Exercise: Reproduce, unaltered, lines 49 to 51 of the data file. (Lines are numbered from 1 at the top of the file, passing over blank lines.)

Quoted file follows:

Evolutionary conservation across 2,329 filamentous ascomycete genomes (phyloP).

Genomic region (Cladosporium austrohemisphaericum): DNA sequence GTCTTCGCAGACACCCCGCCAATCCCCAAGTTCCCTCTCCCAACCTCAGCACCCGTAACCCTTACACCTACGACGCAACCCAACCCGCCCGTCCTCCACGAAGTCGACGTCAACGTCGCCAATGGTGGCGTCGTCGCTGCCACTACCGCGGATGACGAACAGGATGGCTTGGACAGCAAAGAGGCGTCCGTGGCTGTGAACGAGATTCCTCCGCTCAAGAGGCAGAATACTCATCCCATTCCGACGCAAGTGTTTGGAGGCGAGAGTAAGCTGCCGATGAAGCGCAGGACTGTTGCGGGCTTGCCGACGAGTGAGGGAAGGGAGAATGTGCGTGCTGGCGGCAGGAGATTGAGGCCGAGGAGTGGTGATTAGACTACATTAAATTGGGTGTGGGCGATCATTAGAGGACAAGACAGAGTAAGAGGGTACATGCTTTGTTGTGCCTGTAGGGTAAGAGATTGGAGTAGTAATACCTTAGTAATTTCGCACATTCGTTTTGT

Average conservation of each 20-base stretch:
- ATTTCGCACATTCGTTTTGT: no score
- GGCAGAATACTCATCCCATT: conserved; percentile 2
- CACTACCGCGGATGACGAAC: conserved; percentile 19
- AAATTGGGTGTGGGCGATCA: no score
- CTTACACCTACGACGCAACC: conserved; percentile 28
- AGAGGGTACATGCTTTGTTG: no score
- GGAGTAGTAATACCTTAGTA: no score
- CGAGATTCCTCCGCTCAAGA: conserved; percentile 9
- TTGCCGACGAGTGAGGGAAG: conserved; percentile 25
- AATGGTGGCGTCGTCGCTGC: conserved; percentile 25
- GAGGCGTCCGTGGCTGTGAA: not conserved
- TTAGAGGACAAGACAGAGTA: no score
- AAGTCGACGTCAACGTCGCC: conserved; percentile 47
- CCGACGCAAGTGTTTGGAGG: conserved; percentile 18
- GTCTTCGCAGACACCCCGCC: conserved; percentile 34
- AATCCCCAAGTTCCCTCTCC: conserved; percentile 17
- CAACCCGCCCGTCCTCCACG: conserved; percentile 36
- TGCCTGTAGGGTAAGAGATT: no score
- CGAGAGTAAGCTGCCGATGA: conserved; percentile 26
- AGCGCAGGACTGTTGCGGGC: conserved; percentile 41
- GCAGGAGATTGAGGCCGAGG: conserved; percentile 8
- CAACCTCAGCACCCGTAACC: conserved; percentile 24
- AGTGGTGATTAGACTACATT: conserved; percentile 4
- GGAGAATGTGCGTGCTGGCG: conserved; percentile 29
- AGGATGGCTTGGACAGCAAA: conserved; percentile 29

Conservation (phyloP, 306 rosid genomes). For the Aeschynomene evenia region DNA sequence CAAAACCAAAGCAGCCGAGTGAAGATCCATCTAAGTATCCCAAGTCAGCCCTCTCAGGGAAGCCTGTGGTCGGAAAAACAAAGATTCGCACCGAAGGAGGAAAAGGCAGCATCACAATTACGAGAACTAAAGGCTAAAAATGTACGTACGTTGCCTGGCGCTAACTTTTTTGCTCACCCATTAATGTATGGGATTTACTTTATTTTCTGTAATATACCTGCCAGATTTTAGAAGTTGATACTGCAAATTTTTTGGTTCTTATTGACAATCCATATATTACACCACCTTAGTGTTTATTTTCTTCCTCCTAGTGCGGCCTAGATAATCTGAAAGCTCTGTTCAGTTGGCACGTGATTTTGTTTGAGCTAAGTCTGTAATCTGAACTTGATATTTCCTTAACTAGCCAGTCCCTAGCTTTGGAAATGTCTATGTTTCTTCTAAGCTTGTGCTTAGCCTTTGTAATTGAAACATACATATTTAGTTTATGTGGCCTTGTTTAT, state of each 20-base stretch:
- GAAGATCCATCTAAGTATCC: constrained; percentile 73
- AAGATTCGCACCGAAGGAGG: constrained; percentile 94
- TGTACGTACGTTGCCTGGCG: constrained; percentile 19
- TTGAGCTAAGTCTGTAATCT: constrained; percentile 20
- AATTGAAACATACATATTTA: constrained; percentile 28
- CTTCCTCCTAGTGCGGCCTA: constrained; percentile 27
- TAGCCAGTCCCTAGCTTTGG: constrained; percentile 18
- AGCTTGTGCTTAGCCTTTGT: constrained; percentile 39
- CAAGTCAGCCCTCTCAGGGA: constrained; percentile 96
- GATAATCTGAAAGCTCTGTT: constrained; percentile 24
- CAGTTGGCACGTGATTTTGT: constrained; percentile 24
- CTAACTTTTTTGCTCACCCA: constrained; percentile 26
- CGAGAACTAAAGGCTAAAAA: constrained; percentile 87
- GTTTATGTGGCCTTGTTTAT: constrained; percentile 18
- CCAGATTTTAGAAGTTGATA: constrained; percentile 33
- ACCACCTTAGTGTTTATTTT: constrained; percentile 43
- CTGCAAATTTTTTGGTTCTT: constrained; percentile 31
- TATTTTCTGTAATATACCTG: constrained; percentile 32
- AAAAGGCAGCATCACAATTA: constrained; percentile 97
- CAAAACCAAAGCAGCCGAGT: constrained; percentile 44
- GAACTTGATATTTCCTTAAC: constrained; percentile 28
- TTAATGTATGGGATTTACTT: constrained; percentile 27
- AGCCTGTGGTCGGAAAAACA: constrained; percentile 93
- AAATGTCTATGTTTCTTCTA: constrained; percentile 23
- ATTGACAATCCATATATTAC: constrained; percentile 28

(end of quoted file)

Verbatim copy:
- CAAAACCAAAGCAGCCGAGT: constrained; percentile 44
- GAACTTGATATTTCCTTAAC: constrained; percentile 28
- TTAATGTATGGGATTTACTT: constrained; percentile 27